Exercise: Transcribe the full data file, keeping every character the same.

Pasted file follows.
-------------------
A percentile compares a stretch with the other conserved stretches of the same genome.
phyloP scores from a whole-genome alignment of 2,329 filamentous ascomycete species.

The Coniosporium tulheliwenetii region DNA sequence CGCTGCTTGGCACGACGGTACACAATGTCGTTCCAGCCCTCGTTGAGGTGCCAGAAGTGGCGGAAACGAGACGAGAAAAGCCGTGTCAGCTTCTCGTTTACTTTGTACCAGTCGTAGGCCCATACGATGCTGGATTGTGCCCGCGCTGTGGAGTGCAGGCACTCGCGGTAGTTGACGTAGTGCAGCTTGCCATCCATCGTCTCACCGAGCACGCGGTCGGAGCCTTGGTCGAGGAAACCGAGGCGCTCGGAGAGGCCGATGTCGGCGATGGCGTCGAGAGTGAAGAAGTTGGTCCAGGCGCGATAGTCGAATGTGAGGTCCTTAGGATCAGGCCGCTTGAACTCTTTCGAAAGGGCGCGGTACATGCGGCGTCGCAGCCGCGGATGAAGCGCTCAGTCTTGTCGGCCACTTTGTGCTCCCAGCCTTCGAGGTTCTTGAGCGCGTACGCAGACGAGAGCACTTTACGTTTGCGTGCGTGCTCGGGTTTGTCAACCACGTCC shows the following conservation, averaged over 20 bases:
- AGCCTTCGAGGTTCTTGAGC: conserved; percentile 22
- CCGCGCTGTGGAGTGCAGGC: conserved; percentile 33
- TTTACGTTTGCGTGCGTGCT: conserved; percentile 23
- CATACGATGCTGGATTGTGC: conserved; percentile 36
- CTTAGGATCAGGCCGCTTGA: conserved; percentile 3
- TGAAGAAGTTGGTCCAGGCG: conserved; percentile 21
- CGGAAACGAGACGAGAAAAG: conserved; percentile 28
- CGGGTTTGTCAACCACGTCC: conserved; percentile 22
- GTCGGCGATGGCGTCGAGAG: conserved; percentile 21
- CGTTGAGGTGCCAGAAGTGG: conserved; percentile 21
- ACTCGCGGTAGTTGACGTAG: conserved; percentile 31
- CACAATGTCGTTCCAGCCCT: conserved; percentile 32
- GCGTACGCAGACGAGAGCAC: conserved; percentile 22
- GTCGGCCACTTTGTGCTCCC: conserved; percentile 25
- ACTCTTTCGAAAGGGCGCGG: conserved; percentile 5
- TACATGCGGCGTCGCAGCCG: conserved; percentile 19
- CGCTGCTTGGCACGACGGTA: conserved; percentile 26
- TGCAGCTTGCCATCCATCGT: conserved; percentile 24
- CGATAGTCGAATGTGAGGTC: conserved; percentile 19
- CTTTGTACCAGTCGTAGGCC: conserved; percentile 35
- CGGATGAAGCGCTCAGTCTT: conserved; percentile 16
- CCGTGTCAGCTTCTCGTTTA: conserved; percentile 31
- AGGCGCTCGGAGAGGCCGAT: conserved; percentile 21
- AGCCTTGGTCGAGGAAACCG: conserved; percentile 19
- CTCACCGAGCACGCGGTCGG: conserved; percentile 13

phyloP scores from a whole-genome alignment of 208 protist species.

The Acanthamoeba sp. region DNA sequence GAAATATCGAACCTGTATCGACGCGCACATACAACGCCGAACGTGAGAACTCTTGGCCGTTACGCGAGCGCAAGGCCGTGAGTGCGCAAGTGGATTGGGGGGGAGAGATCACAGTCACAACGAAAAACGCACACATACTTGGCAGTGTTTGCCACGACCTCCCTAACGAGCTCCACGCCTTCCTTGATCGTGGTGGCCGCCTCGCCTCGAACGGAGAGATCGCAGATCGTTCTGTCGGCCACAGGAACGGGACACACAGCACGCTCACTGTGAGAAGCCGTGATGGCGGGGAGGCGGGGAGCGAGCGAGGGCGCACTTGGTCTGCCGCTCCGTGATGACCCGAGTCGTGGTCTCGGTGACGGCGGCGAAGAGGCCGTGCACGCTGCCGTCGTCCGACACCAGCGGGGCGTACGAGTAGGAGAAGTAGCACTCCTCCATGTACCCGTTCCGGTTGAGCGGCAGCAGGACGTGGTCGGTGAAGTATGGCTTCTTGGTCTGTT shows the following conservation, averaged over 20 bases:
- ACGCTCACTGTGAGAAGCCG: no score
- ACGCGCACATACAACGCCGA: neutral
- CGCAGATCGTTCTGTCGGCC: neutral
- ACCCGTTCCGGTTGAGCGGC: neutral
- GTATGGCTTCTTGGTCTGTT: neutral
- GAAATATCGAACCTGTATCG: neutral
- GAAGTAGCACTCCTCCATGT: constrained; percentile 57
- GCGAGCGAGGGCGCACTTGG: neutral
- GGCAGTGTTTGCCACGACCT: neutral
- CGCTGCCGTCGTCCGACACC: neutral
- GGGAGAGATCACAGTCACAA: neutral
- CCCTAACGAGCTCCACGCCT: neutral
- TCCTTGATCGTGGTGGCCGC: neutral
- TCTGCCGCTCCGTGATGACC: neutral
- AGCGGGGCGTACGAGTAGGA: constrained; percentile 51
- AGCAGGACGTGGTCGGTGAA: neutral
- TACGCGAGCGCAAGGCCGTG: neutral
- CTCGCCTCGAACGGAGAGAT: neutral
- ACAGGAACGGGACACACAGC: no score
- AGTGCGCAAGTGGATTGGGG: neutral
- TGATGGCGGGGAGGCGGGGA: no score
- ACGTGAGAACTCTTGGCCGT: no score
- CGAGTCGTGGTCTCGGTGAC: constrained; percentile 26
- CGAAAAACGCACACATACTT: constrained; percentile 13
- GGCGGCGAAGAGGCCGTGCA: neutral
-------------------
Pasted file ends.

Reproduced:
A percentile compares a stretch with the other conserved stretches of the same genome.
phyloP scores from a whole-genome alignment of 2,329 filamentous ascomycete species.

The Coniosporium tulheliwenetii region DNA sequence CGCTGCTTGGCACGACGGTACACAATGTCGTTCCAGCCCTCGTTGAGGTGCCAGAAGTGGCGGAAACGAGACGAGAAAAGCCGTGTCAGCTTCTCGTTTACTTTGTACCAGTCGTAGGCCCATACGATGCTGGATTGTGCCCGCGCTGTGGAGTGCAGGCACTCGCGGTAGTTGACGTAGTGCAGCTTGCCATCCATCGTCTCACCGAGCACGCGGTCGGAGCCTTGGTCGAGGAAACCGAGGCGCTCGGAGAGGCCGATGTCGGCGATGGCGTCGAGAGTGAAGAAGTTGGTCCAGGCGCGATAGTCGAATGTGAGGTCCTTAGGATCAGGCCGCTTGAACTCTTTCGAAAGGGCGCGGTACATGCGGCGTCGCAGCCGCGGATGAAGCGCTCAGTCTTGTCGGCCACTTTGTGCTCCCAGCCTTCGAGGTTCTTGAGCGCGTACGCAGACGAGAGCACTTTACGTTTGCGTGCGTGCTCGGGTTTGTCAACCACGTCC shows the following conservation, averaged over 20 bases:
- AGCCTTCGAGGTTCTTGAGC: conserved; percentile 22
- CCGCGCTGTGGAGTGCAGGC: conserved; percentile 33
- TTTACGTTTGCGTGCGTGCT: conserved; percentile 23
- CATACGATGCTGGATTGTGC: conserved; percentile 36
- CTTAGGATCAGGCCGCTTGA: conserved; percentile 3
- TGAAGAAGTTGGTCCAGGCG: conserved; percentile 21
- CGGAAACGAGACGAGAAAAG: conserved; percentile 28
- CGGGTTTGTCAACCACGTCC: conserved; percentile 22
- GTCGGCGATGGCGTCGAGAG: conserved; percentile 21
- CGTTGAGGTGCCAGAAGTGG: conserved; percentile 21
- ACTCGCGGTAGTTGACGTAG: conserved; percentile 31
- CACAATGTCGTTCCAGCCCT: conserved; percentile 32
- GCGTACGCAGACGAGAGCAC: conserved; percentile 22
- GTCGGCCACTTTGTGCTCCC: conserved; percentile 25
- ACTCTTTCGAAAGGGCGCGG: conserved; percentile 5
- TACATGCGGCGTCGCAGCCG: conserved; percentile 19
- CGCTGCTTGGCACGACGGTA: conserved; percentile 26
- TGCAGCTTGCCATCCATCGT: conserved; percentile 24
- CGATAGTCGAATGTGAGGTC: conserved; percentile 19
- CTTTGTACCAGTCGTAGGCC: conserved; percentile 35
- CGGATGAAGCGCTCAGTCTT: conserved; percentile 16
- CCGTGTCAGCTTCTCGTTTA: conserved; percentile 31
- AGGCGCTCGGAGAGGCCGAT: conserved; percentile 21
- AGCCTTGGTCGAGGAAACCG: conserved; percentile 19
- CTCACCGAGCACGCGGTCGG: conserved; percentile 13

phyloP scores from a whole-genome alignment of 208 protist species.

The Acanthamoeba sp. region DNA sequence GAAATATCGAACCTGTATCGACGCGCACATACAACGCCGAACGTGAGAACTCTTGGCCGTTACGCGAGCGCAAGGCCGTGAGTGCGCAAGTGGATTGGGGGGGAGAGATCACAGTCACAACGAAAAACGCACACATACTTGGCAGTGTTTGCCACGACCTCCCTAACGAGCTCCACGCCTTCCTTGATCGTGGTGGCCGCCTCGCCTCGAACGGAGAGATCGCAGATCGTTCTGTCGGCCACAGGAACGGGACACACAGCACGCTCACTGTGAGAAGCCGTGATGGCGGGGAGGCGGGGAGCGAGCGAGGGCGCACTTGGTCTGCCGCTCCGTGATGACCCGAGTCGTGGTCTCGGTGACGGCGGCGAAGAGGCCGTGCACGCTGCCGTCGTCCGACACCAGCGGGGCGTACGAGTAGGAGAAGTAGCACTCCTCCATGTACCCGTTCCGGTTGAGCGGCAGCAGGACGTGGTCGGTGAAGTATGGCTTCTTGGTCTGTT shows the following conservation, averaged over 20 bases:
- ACGCTCACTGTGAGAAGCCG: no score
- ACGCGCACATACAACGCCGA: neutral
- CGCAGATCGTTCTGTCGGCC: neutral
- ACCCGTTCCGGTTGAGCGGC: neutral
- GTATGGCTTCTTGGTCTGTT: neutral
- GAAATATCGAACCTGTATCG: neutral
- GAAGTAGCACTCCTCCATGT: constrained; percentile 57
- GCGAGCGAGGGCGCACTTGG: neutral
- GGCAGTGTTTGCCACGACCT: neutral
- CGCTGCCGTCGTCCGACACC: neutral
- GGGAGAGATCACAGTCACAA: neutral
- CCCTAACGAGCTCCACGCCT: neutral
- TCCTTGATCGTGGTGGCCGC: neutral
- TCTGCCGCTCCGTGATGACC: neutral
- AGCGGGGCGTACGAGTAGGA: constrained; percentile 51
- AGCAGGACGTGGTCGGTGAA: neutral
- TACGCGAGCGCAAGGCCGTG: neutral
- CTCGCCTCGAACGGAGAGAT: neutral
- ACAGGAACGGGACACACAGC: no score
- AGTGCGCAAGTGGATTGGGG: neutral
- TGATGGCGGGGAGGCGGGGA: no score
- ACGTGAGAACTCTTGGCCGT: no score
- CGAGTCGTGGTCTCGGTGAC: constrained; percentile 26
- CGAAAAACGCACACATACTT: constrained; percentile 13
- GGCGGCGAAGAGGCCGTGCA: neutral